Arms Akimbo: Africana Women in Contemporary Literature

By Janice Lee Liddell; Yakini Belinda Kemp | Go to book overview

17
Revolutionary Brilliance
The Afrofemcentric Aesthetic

ZAIN A. MUSE (OMISOLA ALLEYNE)

There is an aesthetic that is particular and unique to Africana literary and visual artists, an aesthetic grounded in the vibrant ethos of the African American experience. It is an aesthetic simultaneously rich with African antecedents and infused with the subconscious expressions of the worldview of African cultures, and created out of the power and complexity of womanhood. It is an aesthetic that favors fluidity and multiplicity of meaning, that favors cyclical nonlinear structural organization, and speaks (usually literally) in woman's tones from the center. Together these principles of thought, composition, and expression dismantle the imposed supremacy of Western discourse and its implicit phallocentrism. Thus, the works of Erna Brodber and Julie Dash create a metalanguage, a mode of creative communication that expresses the richness of Afro-American women's culture. They transform the language of an oppressive culture and enable it to express the values of a submerged experience. Through this brilliance, Brodber and Dash perform "the most subversive act a people can conceive or carry out short of actual revolution" ( Salaam 52). They name themselves in a language that has named them; and this naming is a metalanguage called Afrofemcentrism, distinctly womanist, distinctly African.1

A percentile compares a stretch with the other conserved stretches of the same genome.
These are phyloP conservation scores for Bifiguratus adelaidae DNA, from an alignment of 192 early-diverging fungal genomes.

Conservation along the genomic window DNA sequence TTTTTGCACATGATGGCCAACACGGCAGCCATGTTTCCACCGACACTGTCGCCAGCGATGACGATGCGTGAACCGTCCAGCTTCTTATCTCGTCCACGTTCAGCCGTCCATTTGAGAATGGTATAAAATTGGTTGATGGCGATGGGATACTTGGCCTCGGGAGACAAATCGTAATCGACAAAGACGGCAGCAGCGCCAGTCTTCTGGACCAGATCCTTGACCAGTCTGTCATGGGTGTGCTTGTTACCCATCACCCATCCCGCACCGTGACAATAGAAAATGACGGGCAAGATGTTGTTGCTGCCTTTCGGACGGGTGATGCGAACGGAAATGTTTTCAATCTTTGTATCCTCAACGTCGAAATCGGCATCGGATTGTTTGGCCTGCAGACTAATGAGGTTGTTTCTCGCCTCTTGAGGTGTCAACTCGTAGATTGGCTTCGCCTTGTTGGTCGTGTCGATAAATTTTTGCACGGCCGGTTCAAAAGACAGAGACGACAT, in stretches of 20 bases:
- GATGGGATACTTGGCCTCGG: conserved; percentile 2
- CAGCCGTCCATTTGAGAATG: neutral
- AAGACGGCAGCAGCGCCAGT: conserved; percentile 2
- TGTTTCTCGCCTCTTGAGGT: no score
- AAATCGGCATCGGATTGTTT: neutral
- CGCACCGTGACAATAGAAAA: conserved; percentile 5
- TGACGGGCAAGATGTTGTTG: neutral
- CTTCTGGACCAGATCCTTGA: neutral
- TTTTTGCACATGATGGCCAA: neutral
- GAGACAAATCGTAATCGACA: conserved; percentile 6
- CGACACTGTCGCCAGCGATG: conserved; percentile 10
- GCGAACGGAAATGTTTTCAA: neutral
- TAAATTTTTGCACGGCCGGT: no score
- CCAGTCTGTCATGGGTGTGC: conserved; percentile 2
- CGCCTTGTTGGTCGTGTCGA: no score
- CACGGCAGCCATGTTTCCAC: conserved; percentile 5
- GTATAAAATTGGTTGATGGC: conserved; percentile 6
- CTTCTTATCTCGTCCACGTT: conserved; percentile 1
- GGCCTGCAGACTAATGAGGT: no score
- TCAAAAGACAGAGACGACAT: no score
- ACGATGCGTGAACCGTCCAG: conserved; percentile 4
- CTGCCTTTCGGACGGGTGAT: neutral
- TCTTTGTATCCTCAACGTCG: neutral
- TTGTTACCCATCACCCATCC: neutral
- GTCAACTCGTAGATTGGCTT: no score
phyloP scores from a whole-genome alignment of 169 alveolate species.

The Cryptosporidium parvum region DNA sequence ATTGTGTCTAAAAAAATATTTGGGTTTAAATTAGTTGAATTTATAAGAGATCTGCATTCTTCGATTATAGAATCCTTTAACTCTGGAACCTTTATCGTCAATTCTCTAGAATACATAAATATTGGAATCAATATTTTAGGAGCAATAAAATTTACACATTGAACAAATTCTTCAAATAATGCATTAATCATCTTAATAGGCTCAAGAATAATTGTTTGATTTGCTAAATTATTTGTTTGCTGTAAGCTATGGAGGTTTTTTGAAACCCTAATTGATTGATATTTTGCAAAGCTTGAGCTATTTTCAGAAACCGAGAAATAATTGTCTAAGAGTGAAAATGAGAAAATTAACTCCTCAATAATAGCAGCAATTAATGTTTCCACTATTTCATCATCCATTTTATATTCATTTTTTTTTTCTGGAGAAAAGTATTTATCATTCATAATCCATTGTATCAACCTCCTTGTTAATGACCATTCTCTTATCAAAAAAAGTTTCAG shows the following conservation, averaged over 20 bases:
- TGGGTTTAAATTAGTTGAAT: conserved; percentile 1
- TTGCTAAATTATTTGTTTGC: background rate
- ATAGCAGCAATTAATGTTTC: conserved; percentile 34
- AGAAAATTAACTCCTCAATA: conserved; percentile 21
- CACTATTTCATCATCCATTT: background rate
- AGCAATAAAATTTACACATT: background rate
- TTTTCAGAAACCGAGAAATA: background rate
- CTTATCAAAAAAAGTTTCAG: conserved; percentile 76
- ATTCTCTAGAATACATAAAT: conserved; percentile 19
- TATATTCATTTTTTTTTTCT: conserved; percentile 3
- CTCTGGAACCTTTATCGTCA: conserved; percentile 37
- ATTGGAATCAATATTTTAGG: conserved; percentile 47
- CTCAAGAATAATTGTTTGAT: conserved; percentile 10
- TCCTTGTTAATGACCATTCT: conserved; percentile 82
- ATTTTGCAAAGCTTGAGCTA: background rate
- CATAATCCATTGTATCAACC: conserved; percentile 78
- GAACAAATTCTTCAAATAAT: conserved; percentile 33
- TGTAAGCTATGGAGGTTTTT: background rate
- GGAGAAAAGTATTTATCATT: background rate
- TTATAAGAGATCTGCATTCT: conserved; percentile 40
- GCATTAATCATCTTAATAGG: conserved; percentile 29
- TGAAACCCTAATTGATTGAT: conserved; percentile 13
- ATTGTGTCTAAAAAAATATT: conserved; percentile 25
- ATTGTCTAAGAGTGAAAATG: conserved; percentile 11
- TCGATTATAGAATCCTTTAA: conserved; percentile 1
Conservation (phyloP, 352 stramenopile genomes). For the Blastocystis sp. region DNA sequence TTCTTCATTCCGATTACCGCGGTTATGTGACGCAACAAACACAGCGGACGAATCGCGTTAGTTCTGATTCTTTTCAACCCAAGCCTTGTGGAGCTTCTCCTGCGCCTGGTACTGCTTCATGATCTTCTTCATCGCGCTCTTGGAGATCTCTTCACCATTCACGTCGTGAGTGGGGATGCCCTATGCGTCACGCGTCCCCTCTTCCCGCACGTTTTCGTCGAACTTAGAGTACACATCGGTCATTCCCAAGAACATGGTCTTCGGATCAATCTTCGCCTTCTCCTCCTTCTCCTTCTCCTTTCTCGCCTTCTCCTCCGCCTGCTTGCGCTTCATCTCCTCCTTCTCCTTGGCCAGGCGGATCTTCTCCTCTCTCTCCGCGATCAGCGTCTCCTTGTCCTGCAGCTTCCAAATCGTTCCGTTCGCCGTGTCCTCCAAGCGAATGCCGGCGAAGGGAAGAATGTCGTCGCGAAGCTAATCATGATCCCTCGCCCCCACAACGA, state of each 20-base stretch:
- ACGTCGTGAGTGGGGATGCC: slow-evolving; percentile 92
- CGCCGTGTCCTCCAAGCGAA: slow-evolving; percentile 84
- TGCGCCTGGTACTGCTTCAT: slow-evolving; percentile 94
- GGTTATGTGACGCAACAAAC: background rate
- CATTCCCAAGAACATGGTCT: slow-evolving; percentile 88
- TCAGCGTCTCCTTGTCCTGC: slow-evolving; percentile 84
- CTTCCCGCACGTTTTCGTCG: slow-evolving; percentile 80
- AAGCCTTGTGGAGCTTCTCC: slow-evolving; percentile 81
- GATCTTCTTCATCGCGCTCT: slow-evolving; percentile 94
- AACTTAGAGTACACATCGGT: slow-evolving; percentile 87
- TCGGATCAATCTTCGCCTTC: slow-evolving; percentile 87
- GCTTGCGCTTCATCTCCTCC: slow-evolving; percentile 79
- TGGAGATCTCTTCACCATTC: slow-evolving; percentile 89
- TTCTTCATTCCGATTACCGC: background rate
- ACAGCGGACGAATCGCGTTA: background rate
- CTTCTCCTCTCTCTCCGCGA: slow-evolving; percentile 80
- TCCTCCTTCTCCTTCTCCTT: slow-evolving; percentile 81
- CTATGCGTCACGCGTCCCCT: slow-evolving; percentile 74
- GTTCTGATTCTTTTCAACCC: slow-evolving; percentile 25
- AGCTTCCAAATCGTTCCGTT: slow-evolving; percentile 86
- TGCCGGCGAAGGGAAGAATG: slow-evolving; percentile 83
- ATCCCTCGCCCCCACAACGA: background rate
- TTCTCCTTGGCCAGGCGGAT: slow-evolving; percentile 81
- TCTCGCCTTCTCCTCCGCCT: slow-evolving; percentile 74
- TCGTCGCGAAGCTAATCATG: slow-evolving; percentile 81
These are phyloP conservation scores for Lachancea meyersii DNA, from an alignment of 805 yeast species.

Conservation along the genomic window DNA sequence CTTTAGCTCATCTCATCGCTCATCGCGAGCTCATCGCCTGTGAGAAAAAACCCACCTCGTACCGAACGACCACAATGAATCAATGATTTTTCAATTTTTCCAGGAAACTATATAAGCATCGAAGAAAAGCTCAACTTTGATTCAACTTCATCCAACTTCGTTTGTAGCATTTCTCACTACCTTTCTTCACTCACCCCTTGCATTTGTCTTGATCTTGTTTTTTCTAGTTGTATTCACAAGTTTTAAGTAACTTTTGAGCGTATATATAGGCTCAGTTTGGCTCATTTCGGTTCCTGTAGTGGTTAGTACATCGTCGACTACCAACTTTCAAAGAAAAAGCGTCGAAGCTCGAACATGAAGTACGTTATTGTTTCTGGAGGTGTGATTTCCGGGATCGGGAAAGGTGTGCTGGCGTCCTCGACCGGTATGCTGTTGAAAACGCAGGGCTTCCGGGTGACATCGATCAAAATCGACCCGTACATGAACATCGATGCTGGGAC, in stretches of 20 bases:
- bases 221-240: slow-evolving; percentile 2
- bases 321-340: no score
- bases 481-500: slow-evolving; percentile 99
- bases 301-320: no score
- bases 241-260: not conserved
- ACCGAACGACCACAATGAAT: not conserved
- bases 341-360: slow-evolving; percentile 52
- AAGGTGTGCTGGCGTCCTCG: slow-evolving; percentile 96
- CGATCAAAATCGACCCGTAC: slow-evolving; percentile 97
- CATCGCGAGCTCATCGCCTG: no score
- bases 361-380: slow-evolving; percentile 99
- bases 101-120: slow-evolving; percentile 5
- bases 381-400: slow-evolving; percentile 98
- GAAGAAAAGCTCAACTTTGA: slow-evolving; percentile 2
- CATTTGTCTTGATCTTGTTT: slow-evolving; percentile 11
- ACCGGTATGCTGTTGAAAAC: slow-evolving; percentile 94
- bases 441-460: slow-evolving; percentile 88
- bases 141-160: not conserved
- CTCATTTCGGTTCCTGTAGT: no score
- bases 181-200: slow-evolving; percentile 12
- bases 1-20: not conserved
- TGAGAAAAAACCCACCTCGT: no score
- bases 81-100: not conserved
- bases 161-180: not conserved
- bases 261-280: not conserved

In her powerful work Jane and Louisa Will Soon Come Home, Erna Brodber vibrantly creates an Afrofemcentric aesthetic. Brodber's poem/ song/text is interspersed with layers of texture and rhythm. As other Caribbean writers have done, within the pages of Jane and Louisa Brodber ensures that "destructive binaries are impossible to sustain, characters escape fixity . . . the life and death of characters are not absolutes

-239-

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Arms Akimbo: Africana Women in Contemporary Literature
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